A little bit of history
The birth of the church
In 1843 the Rev. John Turner Colman Fawcett was appointed Vicar of Kildwick, where he remained for 24 years. During that time he saw the daughter church of St John’s in Cononley built, and he planned to build churches at Sutton and Steeton. In 1860 he obtained a curates licence for Steeton.
On 23rd August 1869 a lease of land at Carter Royd in Steeton was granted by John Wilkins to the Rev. Henry Salwey, Vicar of Kildwick (1868-1875). A temporary wooden structure was erected on the land. The building was set apart for divine worship on the afternoon of Sunday 10th October 1869 by the Rev. H. Salwey. A Sunday School was also held in the building. On 11th October 1878 a meeting of subscribers of the Steeton Church Fund was held in the Wooden Mission Room, to initiate a Building Committee for the building of a permanent church in Steeton.
The wooden building was used for church services until the new church was built and wooden building was consecrated in April 1881. Part of this wooden church still survives and is being used as a joiner’s workshop in Crosshills.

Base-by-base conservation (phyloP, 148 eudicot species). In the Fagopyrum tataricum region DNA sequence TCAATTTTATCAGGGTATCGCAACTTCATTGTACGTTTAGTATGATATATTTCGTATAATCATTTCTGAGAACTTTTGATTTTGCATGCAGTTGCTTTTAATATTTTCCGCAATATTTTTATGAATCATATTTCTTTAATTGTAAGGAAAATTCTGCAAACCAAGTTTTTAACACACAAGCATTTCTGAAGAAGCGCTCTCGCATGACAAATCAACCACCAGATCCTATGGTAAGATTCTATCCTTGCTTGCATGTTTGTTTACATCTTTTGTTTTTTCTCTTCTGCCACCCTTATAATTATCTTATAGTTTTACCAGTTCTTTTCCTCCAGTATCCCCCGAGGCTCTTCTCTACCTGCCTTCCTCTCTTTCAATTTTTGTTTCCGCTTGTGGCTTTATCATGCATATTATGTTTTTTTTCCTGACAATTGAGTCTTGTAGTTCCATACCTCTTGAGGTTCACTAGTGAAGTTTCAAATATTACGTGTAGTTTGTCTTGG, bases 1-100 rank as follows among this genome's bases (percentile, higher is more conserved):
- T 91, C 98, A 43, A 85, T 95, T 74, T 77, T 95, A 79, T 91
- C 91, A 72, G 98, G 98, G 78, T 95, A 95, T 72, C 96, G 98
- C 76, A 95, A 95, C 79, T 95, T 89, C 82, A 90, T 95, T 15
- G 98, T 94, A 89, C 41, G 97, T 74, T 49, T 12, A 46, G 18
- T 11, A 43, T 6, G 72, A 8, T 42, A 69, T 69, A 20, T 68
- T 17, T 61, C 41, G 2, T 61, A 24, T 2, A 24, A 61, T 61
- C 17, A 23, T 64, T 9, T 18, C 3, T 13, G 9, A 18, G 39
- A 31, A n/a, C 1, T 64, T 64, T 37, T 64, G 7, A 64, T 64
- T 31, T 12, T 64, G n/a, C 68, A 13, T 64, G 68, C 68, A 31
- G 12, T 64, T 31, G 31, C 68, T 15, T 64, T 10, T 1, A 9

The building of the church
In the Autumn of 1879, a piece of land called Little London adjoining Elmsley House (now known as High Hall) was bought for £500 from Mr Garforth’s Trustees. The site was ¾ of an acre in extent and was to be used for building a permanent church in Steeton. Messrs. T.H. & F. Healey of Bradford were appointed to be the Architects for the new building. The Foundation Stone was laid by the Rev. Herbert Todd, Vicar of Kildwick, on February 28th 1880. The stone can be seen inside the church at the base of the chancel arch on the south side of the church, near the lectern. The cost of building the new church, including the purchase of the land, was about £3,700. The tradesmen appointed to construct the building were as follows:
Mason: John Rhodes of Baildon
Carpenter and Joiner: Robert Wade of Silsden
Plumber and Glazier: T. Lambert of Haworth
Plasterer: Thomas Riley of Sutton Mill
Slater: Thomas Thornton and Son of Bingley
Painter and Decorator: J. Hindle of Steeton
Clerk of Works: G.H. Elliot of Lightcliffe
The style of architecture is Early English, and the church is built entirely of stone, which was mostly obtained from Strikes Delf, above Sutton. The church would have accommodation for about 270 people when it was first built. The principal feature of the church is the tower and spire which together rise to a height of 96 feet, on each face of the belfry stage are two light windows. Lucarne lights are placed on the cardinal bases of the spire. The tower contains one bell, but it has been arranged so that it will hold a full peal of bells.
The edifice forms a double rectangle and consists of a nave 60 feet by 22 feet, a chancel 30 feet by 18 feet, a south transept 16 feet by 12 feet and a vestry on the north side of the chancel. The tower is situated at the south east side of the church above the organ.